The Bulls’ complete dominance over the Hawks this season continued on Saturday, with the Bulls recording their third 20-plus point victory against Atlanta. It pushed their point differential against this lowly opponent to 89 points through these three games.
Capturing the win was a task made simpler given the Hawks were without its best player (Trae Young) and a former Bulls legend (Jabari Parker) through injury. That reality undoubtedly helped the Bulls cement an easy win, one which saw this singular game propel the Bulls from 30th to 27th in offensive rating, and from 9th to 4th in defensive rating.
There may soon be puff pieces about Jim Boylen actually being good, and the far too premature playoff narrative circulating the team. We’ll see how long those marks last after an upcoming 4-game stretch against the Bucks, Jazz, Celtics and Mavericks commences on Monday. But for the moment, at least, let us all bask in the glow of these numbers.
Another notable positive: Bulls center Wendell Carter made two 3-pointers. That may not sound significant, but for Carter and the Bulls, it is a step forward — and also a reflection on the state of his jumper.
Wendell Carter could always shoot threes
Carter owns a career 17.6 shooting percentage from three. But efficiency itself means little without considering number of attempts and the context of shooting locations. As a staunch believer in Carter’s ability as a jump shooter, that is what I constantly tell myself.
Carter’s lack of attempts from distance has always been more concerning than his conversion rate. But for one game that doubt dissipated, even if only momentarily.
For only the second time in his short career, Carter registered multiple 3-point makes, connecting on two of his three attempts.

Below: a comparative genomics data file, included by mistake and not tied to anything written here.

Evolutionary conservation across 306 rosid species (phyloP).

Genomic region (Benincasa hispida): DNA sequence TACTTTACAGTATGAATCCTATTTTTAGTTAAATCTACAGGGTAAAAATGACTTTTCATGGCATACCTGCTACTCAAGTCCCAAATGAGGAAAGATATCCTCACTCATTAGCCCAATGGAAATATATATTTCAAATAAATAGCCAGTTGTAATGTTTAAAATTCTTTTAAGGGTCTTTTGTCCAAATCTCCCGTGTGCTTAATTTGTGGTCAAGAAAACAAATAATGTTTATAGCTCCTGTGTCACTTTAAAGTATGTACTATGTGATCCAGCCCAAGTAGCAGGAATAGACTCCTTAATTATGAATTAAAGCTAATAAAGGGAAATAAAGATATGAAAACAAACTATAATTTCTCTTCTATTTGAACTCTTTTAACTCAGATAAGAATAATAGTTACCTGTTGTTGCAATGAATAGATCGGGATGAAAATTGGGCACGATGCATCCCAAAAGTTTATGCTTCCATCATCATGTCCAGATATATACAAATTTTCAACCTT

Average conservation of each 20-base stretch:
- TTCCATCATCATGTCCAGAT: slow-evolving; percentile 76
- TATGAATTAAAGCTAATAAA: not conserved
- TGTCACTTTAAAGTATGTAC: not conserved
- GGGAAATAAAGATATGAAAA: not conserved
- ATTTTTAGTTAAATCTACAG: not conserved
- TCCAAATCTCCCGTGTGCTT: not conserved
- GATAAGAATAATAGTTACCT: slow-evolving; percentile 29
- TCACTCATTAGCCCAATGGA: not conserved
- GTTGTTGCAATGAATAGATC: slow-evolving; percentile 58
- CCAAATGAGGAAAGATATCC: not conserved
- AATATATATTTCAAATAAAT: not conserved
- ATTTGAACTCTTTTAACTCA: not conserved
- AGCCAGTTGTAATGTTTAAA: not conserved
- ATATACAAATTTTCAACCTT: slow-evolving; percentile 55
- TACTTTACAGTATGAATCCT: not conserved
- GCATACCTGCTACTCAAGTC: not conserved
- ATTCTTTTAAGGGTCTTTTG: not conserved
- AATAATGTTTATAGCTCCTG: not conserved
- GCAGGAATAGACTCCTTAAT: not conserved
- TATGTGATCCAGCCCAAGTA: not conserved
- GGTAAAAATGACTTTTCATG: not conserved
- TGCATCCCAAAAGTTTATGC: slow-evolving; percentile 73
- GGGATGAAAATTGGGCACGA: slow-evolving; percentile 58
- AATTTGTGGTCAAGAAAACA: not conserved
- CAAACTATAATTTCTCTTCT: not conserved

Carter drilling threes is a positive sign. But why something like this couldn’t have happened sooner?
This is a legitimate question for two reasons.
Firstly, the premise of Carter being a confident jump shooter has always been about his natural face-up game away from the post — along with the fact that he made 41.3 percent of his threes during his lone season with Duke. While that conversion rate has yet to translate to the NBA, that leads me to my second point: We have seen Carter make multiple threes before. Over a year ago, in fact. We may not remember it given it happened in the eighth game of his rookie season, but against Nikola Jokic and the Denver Nuggets, an inexperienced Carter sunk two 3-pointers, en route to scoring 25 points. Don’t believe me? Here’s the proof.
This further illustrates that Carter’s shot — and confidence in it —has greatly regressed during his time in Chicago.
Under Fred Hoiberg, it was clear that Carter was enabled and encouraged to shoot his open threes. He did exactly that, attempting 24 threes in the 24 games Hoiberg was given before being canned in 2018.
When Jim Boylen infamously took over from Hoiberg, something also shifted in Carter’s shooting mentality, too. The Bulls prioritised post touches more under Boylen than their former coach. For Carter, emphasising the development of his back-to-the-basket game came at the expense of developing his 3-point shot. Given the dramatic drop off in attempts, we can only surmise that Carter was told to put away the deep ball. And he did, only taking eight more threes in the the 20 games he would play under Boylen before prematurely ending his debut season through injury.
Taking far less than one three a game under Boylen is something that has continued for Carter into his sophomore season — the center had only attempted 19 threes in the 32 games prior to this Hawks game.
Boylen deserves his share of blame for Carter’s unfortunate development into a timid shooter, but Carter himself isn’t without culpability. To the detriment of his team and development, Carter is often too unselfish, barely even feigning at the basket when rolling to the rim or delivering the ball to a teammate in a dribble hand-off. Such a team-first approach is commendable, but opposing defenses are rightfully exploiting it by ignoring him.
The Hawks defense did the same. Only this time Carter did shoot, to this blogger’s delight.
Maybe this is a sign of change. His coach now wants him taking open threes. It’s on Carter to trust his coach, and to trust his shot, and launch them, whether they fall or not.